So "selling a whore" might just mean letting someone have a tumble in the sheets with her, in exchange for payment. Which I think is pretty much the business model.

From Littlefinger's point of view, buying a whore by paying up front, or buying a whore by paying them a wage might just feel the same: You're paying money one way or another, and expecting a return on investment. If they're not meeting expectation, it makes sense to cut those investments.

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    Do you think the noble Starks paid Osha for her work? Or is that one of the examples where they need stricter laws? – Jungkook Feb 15 '18 at 7:44
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    Your quote does not address the question: he's considering buying the business, not the people. – ApproachingDarknessFish Feb 15 '18 at 7:44
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    @Jorrit I think that definitely is an example. She is a prisoner, allowed freedom of the castle in exchange for work. Comparable to what happened at Harrenhal, but with less physical punishment I guess. – JAD Feb 15 '18 at 7:49
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    A prisoner doing work is not slavery. It might be a close example but it’s also something we do in the real world today. Prisoners go out and do community service. – TheLethalCarrot Feb 15 '18 at 7:54
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    @TheLethalCarrot - If, in the real world, prisoners can be compelled to engage in labor, that sure sounds like slavery to me. – Adamant Feb 15 '18 at 7:58
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How does Littlefinger get away with buying and selling prostitutes in the show?

He doesn't because he doesn't buy or sell them, he runs the brothels where the prostitutes work and get's a commission from them (probably a large amount). Let's look at what I believe you're referring to in your two examples.

The scene at the tourney joust goes like this.

Petyr Baelish: 100 gold dragons on the Mountain.
Renly Baratheon: I'll take that bet.
Petyr Baelish: Now what will I buy with 100 gold dragons? A dozen barrels of Dornish wine? Or a girl from the pleasure houses of Lys?1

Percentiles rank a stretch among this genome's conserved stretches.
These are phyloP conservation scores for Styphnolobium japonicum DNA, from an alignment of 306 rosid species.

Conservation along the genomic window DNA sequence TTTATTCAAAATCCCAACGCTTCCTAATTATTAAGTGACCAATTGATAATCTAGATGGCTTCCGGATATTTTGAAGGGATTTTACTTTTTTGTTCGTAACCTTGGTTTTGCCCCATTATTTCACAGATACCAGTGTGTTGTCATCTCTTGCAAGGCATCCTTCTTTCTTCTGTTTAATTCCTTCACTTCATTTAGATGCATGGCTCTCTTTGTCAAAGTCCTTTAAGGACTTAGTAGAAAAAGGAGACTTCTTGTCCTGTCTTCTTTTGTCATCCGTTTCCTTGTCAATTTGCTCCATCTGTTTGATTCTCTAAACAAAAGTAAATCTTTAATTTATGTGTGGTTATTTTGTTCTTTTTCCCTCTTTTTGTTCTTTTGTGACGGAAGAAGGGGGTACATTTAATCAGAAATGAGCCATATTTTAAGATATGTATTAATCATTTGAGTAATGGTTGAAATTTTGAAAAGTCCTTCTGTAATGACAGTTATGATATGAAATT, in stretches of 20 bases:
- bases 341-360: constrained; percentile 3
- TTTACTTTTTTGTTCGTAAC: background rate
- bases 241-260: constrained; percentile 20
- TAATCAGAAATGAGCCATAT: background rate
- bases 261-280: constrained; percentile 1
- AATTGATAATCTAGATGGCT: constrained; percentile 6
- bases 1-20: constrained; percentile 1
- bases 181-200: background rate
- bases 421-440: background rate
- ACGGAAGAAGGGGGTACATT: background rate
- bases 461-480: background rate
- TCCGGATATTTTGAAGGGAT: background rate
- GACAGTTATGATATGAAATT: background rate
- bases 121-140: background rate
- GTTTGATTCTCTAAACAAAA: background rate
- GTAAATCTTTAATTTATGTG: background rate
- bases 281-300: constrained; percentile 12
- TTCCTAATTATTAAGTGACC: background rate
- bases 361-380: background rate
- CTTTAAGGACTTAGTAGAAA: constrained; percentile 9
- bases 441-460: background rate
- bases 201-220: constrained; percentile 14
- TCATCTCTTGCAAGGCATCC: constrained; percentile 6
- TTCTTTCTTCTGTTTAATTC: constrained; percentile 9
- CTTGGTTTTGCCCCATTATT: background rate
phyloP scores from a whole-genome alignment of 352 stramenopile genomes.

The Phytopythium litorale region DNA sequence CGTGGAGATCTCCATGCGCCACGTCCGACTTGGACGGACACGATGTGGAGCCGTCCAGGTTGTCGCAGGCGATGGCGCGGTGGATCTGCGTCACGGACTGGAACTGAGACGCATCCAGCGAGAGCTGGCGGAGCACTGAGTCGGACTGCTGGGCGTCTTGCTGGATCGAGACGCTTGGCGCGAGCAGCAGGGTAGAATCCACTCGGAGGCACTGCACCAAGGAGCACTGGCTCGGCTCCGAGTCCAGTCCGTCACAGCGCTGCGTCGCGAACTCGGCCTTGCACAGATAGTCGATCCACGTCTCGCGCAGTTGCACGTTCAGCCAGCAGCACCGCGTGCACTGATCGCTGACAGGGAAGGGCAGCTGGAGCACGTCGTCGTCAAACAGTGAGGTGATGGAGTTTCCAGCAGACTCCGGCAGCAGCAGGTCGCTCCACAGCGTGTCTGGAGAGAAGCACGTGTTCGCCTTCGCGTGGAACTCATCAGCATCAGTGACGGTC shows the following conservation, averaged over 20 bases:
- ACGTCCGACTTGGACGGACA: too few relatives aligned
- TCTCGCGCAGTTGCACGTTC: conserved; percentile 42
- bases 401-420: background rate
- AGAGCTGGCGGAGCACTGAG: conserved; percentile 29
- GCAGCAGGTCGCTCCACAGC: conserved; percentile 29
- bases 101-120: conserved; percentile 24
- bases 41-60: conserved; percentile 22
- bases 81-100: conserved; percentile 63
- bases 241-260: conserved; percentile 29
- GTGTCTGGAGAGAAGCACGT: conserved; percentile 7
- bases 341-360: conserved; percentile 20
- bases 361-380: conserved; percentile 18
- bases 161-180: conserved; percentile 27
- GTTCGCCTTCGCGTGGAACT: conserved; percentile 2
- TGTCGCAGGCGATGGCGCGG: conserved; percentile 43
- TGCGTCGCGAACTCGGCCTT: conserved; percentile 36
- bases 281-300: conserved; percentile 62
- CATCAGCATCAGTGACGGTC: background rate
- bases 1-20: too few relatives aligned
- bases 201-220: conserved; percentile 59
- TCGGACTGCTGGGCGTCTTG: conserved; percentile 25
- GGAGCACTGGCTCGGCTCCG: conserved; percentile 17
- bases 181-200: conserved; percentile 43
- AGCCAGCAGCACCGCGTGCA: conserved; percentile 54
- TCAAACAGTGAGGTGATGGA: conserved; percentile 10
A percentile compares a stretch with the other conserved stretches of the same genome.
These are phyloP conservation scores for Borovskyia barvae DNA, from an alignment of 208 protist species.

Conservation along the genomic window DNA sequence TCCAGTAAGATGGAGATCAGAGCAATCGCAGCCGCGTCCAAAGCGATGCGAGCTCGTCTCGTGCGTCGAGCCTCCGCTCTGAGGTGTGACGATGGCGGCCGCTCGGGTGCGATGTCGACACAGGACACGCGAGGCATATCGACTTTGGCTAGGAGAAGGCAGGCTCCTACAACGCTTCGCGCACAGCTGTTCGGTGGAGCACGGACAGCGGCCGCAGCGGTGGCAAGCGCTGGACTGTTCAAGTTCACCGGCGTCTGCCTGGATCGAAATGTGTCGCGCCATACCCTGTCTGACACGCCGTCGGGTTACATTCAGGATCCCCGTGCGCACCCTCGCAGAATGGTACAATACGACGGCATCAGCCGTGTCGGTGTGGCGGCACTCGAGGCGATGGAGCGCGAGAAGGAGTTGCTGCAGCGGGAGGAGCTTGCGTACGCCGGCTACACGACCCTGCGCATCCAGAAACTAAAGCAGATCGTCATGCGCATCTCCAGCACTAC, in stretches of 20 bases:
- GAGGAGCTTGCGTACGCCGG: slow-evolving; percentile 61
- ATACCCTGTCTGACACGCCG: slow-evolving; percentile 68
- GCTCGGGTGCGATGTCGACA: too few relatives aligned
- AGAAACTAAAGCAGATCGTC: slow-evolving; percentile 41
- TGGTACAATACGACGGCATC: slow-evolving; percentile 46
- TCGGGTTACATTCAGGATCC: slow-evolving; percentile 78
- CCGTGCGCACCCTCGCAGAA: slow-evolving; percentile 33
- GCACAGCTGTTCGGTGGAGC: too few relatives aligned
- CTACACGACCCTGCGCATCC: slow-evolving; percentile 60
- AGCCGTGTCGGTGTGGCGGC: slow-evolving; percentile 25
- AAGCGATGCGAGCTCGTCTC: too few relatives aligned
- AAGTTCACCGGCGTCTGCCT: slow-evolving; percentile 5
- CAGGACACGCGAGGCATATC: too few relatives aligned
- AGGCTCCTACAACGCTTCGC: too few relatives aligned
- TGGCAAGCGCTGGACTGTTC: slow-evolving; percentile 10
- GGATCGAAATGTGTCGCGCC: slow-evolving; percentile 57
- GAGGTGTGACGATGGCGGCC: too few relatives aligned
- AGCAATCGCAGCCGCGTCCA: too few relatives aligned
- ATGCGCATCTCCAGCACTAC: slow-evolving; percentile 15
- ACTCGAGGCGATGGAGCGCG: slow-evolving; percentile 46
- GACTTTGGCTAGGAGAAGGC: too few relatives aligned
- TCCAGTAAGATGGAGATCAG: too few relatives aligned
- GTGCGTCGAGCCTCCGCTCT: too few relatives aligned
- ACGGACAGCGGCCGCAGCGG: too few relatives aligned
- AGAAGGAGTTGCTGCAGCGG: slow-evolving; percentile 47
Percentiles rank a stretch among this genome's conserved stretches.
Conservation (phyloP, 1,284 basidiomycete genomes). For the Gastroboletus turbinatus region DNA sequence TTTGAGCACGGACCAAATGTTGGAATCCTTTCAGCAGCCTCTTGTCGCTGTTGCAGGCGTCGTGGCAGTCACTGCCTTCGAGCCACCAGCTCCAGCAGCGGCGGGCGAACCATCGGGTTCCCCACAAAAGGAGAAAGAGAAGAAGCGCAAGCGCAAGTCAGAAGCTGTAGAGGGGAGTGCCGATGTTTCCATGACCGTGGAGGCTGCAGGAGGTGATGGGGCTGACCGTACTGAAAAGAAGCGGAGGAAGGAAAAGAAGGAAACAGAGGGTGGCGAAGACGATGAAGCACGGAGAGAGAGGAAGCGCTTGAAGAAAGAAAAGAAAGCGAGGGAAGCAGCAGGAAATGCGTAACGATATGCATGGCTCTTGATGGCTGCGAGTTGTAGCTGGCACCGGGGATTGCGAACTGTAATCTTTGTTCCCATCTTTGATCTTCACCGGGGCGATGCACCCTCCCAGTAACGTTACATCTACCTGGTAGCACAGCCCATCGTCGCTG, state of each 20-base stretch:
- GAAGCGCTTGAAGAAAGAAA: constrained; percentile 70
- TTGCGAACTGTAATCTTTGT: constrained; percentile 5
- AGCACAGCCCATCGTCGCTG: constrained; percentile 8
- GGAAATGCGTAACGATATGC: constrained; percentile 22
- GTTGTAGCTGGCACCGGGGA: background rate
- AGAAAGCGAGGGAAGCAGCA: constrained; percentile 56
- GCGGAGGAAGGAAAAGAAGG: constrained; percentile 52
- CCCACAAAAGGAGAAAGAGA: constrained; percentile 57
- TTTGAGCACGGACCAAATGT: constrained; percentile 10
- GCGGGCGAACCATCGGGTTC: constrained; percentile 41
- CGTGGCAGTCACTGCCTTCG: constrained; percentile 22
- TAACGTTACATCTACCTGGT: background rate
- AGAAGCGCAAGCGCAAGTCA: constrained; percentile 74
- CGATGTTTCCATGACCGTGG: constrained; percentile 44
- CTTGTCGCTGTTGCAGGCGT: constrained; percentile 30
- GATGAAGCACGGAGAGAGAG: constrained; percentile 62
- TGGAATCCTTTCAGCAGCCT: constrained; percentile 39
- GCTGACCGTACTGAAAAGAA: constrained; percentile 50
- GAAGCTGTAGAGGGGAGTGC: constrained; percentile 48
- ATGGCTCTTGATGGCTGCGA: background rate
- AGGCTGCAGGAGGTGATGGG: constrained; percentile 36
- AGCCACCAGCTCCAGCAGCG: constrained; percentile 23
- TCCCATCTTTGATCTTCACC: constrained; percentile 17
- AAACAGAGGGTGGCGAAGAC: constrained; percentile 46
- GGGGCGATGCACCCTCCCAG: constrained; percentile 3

Renly Baratheon: Or you could even buy a friend.2
...
Renly Baratheon: Such a shame, Littlefinger. It would have been so nice for you to have a friend.
Petyr Baelish: And tell me, Lord Renly, when will you be having your friend?3
Game of Thrones, Season 1 Episode 5, "The Wolf and the Lion"

I've marked the parts that could potentially refer to buying prostitutes and I'll explain why that isn't the case.

  1. Here Petyr is talking about using a prostitutes services for a given time, he does not mean buying one for keeps.
  2. Here Renly is saying Littlefinger has no friends and he could buy one, it isn't referring to prostitutes at all.
  3. Here Petyr is referring to the relationship between Renly and Ser Loras.

In the second example of Ros crying Petyr is likely talking about buying the contract for the girl or just hiring her into his brothel. If he is indeed on about straight slavery, well, there's only him and Ros in the room so no one can hear anyway. He says the following.

Petyr Baelish: You know, you remind me of another girl, a lovely thing I once acquired from a Lysene pleasure house.1 Beautiful, like yourself, and intelligent, like yourself. But she wasn't happy. She cried often. I asked her why, but we didn't have the kind of rapport that you and I have. Yes, it was quite sad. Girls from the Lysene pleasure houses are expensive, extremely expensive.2 And this one wasn't making me any money. I hate bad investments.3 Really, I do. They haunt me. I had no idea how to make her happy, no idea how to mitigate my losses. A very wealthy patron, he offered me a tremendous amount of money4 to let him transform this lovely, sad girl. To use her in ways that would never occur to most men. But you know what occurs to most men. I would not say he succeeded in making her happy, but my losses were definitely mitigated.5